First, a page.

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What is Cesarean Section?

In dogs, Cesarean sections are not performed routinely. Rarely, they may be booked if a pregnant dog is known to have an abnormally small pelvis, or if other issues have been diagnosed during the pregnancy. If a dog has previously had a Cesarean section and once again is bred, another C-section will be needed. Most often, a Cesarean section is used on an emergency basis if labor is lasting too long. 

X-rays may reveal if any of the puppies have large skulls or if they are in awkward positions. Long labor in dogs is closely linked with death of the pups. Cesarean sections are used to increase survival rates for both the mother and the puppies. As this surgery involves more than one dog, a team of a veterinary surgeon, an anesthesiologist, and a group of nurses are needed to perform the operation.

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Cesarean Section Procedure in Dogs

The vast majority of cesarean sections in dogs are unplanned. The dog has often been in labor for several hours, and is likely to be dehydrated to some degree. Administering fluids and electrolytes intravenously is often the first step in stabilizing the mother for surgery. The vet must also determine if the dog is in shock, and treat her accordingly. General anesthesia is damaging to small puppies, and should be used as sparingly as possible. To assist in this measure, all preparation for the surgery should be done before general anesthesia is given. Medication can be given to calm the animal at this time. 

The lower abdomen can then be shaved and cleaned. Extra care is needed in keeping the site clean, as antibiotics can present further complications in nursing mothers and young puppies. General anesthesia can then be given, with local anesthesia, such as an epidural, also being used to lessen the amount of general anesthesia needed. Everything done from this point onward should be done both as fast and as carefully as possible. 

An incision is made from the bellybutton to the pubis of the dog. Once the abdomen is open, the uterus is brought to the surface. One horn may be pulled up and carefully incised. The hole must be large enough for the pups to be pulled through. The placentas should be gently detached with each pup if possible. The first uterine horn can be placed back in the body, and the process will then repeat with the second uterine horn. Once all puppies are out, the placentas should be counted to ensure none remain in the uterus, as this can lead to infection. Each pup will need to be removed from its sack, and each cord will need to be clamped and then cut. The surgical site will then be sutured shut, with subcuticular stitching so as to not interfere with nursing of the pups.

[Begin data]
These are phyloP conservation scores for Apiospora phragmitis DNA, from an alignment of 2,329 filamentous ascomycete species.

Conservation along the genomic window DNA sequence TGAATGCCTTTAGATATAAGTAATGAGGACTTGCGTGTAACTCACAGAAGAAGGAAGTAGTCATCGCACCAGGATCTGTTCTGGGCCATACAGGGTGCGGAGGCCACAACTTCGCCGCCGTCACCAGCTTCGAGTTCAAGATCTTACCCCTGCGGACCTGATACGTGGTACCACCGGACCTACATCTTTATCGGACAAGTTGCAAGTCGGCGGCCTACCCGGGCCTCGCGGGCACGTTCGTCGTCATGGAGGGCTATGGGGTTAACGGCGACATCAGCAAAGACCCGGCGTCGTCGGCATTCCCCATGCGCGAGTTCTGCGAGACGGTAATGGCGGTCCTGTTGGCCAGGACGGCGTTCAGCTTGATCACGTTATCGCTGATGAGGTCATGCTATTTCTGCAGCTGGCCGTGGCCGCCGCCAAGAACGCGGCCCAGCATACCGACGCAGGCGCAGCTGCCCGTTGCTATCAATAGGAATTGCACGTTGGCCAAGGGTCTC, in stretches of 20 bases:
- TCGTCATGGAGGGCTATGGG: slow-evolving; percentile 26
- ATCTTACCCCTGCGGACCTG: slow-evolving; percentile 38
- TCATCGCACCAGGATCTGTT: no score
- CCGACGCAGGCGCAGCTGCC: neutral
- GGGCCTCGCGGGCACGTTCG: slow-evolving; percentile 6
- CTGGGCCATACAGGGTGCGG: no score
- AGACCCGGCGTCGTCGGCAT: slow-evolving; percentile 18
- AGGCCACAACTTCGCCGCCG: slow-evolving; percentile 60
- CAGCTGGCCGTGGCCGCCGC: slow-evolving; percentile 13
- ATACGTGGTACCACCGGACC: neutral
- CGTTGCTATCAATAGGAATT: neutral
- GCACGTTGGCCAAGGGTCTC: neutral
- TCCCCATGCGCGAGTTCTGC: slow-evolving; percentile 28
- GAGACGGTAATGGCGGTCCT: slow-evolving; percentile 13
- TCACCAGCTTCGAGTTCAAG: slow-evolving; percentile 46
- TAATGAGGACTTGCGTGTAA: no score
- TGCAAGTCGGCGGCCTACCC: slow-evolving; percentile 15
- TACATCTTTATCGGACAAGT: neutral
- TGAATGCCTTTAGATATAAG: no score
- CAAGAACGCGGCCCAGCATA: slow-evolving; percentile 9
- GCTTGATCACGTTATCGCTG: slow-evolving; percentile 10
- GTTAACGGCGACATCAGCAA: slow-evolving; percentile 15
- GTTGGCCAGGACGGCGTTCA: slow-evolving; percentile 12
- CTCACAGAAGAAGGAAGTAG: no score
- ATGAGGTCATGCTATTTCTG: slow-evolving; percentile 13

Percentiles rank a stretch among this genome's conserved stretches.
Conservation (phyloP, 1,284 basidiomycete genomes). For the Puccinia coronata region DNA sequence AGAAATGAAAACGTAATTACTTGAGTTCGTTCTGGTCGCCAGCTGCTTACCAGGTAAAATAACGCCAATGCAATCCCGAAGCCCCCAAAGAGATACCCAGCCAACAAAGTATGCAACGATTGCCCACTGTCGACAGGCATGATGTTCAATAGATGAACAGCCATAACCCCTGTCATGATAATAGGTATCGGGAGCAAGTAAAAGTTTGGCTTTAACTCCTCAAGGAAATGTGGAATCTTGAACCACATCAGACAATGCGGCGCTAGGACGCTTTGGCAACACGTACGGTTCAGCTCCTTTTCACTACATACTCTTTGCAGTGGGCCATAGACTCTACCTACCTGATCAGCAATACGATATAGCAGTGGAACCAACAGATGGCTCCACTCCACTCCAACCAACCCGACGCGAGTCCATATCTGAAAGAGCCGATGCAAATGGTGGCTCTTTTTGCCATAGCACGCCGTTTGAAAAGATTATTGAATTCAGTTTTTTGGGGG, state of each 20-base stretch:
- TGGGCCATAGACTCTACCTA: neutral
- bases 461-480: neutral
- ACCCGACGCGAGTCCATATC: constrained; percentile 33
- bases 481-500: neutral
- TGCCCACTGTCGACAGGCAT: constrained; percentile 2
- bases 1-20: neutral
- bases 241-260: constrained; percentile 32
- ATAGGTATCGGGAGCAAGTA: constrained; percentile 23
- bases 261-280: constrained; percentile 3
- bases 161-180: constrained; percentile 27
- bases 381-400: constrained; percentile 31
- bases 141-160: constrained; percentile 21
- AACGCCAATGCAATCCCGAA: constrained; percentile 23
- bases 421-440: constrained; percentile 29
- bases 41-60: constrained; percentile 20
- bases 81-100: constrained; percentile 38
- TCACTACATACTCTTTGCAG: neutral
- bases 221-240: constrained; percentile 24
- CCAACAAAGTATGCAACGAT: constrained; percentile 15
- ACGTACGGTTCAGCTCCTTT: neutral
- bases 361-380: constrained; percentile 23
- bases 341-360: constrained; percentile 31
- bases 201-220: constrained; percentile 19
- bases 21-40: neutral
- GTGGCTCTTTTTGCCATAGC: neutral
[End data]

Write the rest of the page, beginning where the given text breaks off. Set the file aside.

Efficacy of Cesarean Section in Dogs

Cesarean sections result in higher survival rates for both mother and pups than lengthened and difficult labors. There is no other solution to relieve problems in pregnancy. Most Cesarean sections are successful, although rates of puppy survival are lower than mother survival. The procedure is sometimes paired with an ovariohysterectomy if the mother is not to be bred again. 

Cesarean Section Recovery in Dogs

The mother will need to be closely monitored as anesthesia wears off. As soon as she is deemed stable enough, the puppies should be introduced to her. This promotes the mother's instincts to nurse. They should be discharged once they are stable, to reduce the risk of infection from exposure in the hospital. A prescription for broad spectrum antibiotics should be used sparingly, only if contamination during surgery is suspected.

Cost of Cesarean Section in Dogs

The cost of performing a cesarean section ranges greatly depending on whether it is done during business hours or not. If it can be completed at a regular veterinary clinic, it can cost as little as $500. If the dog is taken to an animal hospital or emergency clinic, the cost can jump up to $2,000. Both general and local anesthesia may be used, which also adds to the price of the procedure. Two surgical teams are needed, one for the mother and one to receive and or resuscitate the puppies. Medication may be needed post-surgery.

Dog Cesarean Section Considerations